News & Politics  
comments_image Comments

5 Issues That Divide Gun Owners and NRA Leadership

The NRA’s membership agrees with most Americans that our gun laws should protect our families, not the financial interests of a clique of elites.

Continued from previous page

 
 
Share
 
 
 

Not surprisingly, while these are a big hit at NRA HQ and among those members of Congress so graced with their campaign contributions,  69% of their own members have come to the logical conclusion that this is a pretty bad idea, as have 74% of non-NRA gun owners who think there should be no barriers to information-sharing between federal agencies and police when it comes to gun crimes.

4. Reporting Lost and Stolen Guns

Supporting provisions requiring this would seem to be only common sense. But there is not much of that present among the NRA’s leadership. For example, the NRA has not only fought all efforts to make reporting lost or stolen guns to the police a requirement, but in Pennsylvania, where scores of cities and townships have picked up the slack by passing these measures themselves, the fine Americans and conservative-lawsuit-abuse haters at the NRA  have actually threatened to sue to overturn these laws. Yes, you read that correctly, our friends who love state and local rights when it comes to allowing a kid to stay on their parent's healthcare policy until they are 26, don't feel so much the same way about guns.

NRA members would seem to disagree:  78% of them think this provision would be a good idea, as do 88% of non-NRA gun owners.

5. Sharing Records With National Instant Background Check System (NICS)

The Fix Gun Checks Act, modeled on i deas developed by Mayors Against Illegal Guns, was introduced in the wake of the carnage at Tucson by, among others, Senator Chuck Schumer in March 2011. Besides closing the gun-show loophole (see #1), it also sought to fix a huge problem in the current federal background check system--a lax attitude by many states and some federal institutions in sharing records of those ineligible to buy firearms due to criminal record or mental health defects.

For example, Seung-Hui Cho, the mass murderer at Virginia Tech, had been declared mentally unfit by a judge in Virginia, and Jared Loughner had been rejected by the military for admitted drug use. Both of these men never should have been able to get anywhere near buying a gun legally. But these records were never shared.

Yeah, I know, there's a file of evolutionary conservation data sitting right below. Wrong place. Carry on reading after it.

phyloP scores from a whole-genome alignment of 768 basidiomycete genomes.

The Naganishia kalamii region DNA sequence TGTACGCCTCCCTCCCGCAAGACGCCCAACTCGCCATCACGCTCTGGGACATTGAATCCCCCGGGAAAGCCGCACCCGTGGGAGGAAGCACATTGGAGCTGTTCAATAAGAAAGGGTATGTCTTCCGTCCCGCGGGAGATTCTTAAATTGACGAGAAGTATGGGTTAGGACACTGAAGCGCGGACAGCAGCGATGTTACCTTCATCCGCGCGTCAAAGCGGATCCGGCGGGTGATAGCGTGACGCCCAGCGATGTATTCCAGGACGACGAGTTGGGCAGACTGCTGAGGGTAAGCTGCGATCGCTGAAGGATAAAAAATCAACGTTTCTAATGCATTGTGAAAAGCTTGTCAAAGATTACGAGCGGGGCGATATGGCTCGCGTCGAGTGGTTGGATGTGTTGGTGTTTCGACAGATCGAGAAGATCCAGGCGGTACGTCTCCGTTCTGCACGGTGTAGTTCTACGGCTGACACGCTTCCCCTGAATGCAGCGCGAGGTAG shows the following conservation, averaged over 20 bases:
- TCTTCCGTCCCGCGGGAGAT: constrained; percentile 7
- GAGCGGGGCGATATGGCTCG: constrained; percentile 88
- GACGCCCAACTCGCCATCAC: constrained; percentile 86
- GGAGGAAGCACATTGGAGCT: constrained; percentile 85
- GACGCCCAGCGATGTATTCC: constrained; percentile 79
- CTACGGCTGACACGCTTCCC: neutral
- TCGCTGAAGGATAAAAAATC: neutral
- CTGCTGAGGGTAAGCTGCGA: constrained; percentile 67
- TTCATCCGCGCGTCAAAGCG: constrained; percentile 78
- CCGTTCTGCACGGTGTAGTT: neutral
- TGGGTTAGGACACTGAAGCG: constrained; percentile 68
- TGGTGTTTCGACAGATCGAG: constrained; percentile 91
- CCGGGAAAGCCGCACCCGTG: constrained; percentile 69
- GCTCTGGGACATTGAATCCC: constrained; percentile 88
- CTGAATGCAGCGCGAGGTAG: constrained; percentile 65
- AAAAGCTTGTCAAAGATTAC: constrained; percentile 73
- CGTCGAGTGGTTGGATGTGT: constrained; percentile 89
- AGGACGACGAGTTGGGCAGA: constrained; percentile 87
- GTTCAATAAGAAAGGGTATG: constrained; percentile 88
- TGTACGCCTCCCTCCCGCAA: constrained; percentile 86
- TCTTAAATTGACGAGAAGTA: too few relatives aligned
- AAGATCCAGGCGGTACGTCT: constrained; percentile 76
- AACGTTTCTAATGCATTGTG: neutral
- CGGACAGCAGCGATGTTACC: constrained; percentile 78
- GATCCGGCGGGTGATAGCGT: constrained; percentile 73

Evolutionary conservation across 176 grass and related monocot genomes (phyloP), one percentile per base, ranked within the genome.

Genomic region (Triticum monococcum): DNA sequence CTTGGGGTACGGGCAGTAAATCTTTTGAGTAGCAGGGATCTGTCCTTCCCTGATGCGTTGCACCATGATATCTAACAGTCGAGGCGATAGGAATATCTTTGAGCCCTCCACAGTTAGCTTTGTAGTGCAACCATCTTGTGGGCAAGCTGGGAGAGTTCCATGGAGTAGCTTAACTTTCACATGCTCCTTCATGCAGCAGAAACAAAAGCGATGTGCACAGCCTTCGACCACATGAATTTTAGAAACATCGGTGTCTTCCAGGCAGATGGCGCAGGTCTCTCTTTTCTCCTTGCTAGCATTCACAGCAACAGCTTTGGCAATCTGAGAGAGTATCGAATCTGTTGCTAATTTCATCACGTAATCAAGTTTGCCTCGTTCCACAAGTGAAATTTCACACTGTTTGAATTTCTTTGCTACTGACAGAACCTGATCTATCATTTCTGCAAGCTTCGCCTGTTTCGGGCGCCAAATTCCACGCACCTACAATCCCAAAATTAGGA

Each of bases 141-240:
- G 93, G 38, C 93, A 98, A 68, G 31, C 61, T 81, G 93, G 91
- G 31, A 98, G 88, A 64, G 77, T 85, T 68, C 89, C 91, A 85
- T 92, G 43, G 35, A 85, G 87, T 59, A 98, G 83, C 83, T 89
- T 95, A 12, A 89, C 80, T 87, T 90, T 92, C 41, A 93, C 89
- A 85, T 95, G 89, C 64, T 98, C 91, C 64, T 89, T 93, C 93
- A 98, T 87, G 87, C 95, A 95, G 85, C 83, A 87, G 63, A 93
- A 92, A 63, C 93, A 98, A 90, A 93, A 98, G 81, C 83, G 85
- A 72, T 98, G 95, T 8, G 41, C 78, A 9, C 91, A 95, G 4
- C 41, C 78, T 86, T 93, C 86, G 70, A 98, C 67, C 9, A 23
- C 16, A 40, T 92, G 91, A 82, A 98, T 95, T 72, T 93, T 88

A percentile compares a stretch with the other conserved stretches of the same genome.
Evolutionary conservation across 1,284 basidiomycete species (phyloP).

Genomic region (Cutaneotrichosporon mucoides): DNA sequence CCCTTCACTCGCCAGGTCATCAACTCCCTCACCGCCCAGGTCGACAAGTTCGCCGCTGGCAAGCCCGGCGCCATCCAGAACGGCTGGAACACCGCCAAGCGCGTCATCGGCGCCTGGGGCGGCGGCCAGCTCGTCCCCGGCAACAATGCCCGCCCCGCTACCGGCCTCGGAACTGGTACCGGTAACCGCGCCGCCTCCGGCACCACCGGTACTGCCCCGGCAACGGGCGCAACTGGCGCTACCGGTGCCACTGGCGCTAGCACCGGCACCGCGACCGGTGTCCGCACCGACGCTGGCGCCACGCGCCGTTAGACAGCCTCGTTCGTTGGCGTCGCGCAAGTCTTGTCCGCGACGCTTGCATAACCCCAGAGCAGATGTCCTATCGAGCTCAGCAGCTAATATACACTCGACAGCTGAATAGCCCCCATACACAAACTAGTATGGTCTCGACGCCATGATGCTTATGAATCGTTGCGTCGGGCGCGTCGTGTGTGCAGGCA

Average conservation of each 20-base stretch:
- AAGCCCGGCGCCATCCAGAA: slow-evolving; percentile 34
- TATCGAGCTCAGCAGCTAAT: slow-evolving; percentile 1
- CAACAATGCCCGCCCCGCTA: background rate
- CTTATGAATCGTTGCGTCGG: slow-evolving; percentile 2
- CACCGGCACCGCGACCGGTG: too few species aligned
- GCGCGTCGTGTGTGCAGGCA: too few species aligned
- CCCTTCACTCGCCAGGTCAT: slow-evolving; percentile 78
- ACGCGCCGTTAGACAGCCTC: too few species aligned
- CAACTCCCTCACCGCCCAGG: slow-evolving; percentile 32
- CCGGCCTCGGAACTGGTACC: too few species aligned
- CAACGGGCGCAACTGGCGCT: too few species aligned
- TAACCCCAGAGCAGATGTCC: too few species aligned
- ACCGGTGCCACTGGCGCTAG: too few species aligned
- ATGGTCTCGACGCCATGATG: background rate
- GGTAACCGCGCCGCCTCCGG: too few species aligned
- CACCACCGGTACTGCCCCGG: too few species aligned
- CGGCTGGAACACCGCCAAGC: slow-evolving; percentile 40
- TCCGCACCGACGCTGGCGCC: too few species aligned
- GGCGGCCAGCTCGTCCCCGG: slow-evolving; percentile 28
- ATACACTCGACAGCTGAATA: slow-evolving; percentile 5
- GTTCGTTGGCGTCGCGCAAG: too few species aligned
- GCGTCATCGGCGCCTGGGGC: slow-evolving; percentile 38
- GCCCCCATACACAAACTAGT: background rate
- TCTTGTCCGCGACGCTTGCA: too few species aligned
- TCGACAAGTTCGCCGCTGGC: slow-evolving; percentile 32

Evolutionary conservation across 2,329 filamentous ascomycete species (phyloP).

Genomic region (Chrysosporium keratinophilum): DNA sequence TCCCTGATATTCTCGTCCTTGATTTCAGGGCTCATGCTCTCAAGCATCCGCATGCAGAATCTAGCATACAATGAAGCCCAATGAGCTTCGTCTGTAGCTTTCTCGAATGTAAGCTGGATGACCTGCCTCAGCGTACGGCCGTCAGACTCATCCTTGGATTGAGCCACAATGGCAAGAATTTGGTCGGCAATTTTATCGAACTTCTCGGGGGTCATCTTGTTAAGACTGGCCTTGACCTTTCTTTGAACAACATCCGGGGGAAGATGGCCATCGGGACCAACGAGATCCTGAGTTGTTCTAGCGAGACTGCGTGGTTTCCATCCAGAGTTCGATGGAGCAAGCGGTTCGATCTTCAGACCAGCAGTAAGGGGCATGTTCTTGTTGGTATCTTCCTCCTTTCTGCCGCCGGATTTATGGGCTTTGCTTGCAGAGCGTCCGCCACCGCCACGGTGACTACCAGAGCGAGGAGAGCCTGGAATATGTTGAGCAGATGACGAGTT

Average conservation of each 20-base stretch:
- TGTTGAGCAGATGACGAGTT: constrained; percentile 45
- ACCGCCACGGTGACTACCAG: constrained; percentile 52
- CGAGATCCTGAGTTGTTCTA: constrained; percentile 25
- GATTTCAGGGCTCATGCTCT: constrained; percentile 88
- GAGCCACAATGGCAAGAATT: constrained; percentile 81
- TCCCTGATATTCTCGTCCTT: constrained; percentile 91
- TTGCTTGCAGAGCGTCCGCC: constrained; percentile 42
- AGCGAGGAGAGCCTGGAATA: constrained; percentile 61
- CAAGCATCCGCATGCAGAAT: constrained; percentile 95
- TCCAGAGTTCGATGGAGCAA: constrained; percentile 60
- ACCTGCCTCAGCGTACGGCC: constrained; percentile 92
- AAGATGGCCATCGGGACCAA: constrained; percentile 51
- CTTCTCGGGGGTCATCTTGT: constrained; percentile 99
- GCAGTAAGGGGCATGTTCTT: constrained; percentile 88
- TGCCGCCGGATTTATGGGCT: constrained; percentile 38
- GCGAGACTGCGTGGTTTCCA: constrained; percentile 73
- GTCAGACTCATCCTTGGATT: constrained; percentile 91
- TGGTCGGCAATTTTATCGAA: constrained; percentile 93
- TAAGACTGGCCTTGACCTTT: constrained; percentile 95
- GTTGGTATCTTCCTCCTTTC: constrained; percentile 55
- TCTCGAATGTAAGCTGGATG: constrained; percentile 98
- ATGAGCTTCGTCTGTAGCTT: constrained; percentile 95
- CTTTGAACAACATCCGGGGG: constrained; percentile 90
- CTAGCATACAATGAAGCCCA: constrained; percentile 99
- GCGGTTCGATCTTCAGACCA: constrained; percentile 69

The Fix Gun Checks Act would provide both incentives and penalties to states so that all these records are shared in as timely a manner as possible. But NRA leadership has gone to war with this bill, as with all other efforts to keep guns out of the hands of criminals and the mentally unfit. Yet,  a poll of swing-state voters taken around the time the bill was introduced showed overwhelming support for this concept among gun owners. In Indiana, Ohio, Virginia, Arizona and (most ironically, and sadly) Colorado, more than 82% of gun owners believed states should be fully funded in their efforts to share these records, while 91% supported requiring federal agencies to share information on potentially dangerous persons such as Loughner.

So there you have it. Five measures, none of which would violate the very broad reading of the Second Amendment recently given by ultra-conservative Supreme Court Justice Antonin Scalia; all of which would have an immediate impact in terms of making our families safer, in a country where 34 people are murdered by guns every day--or one Virginia Tech every single day of the year. 

Cliff Schecter is a public relations strategist, author and nationally syndicated columnist. He is a consultant for Mayors Against Illegal Guns .

 
See more stories tagged with: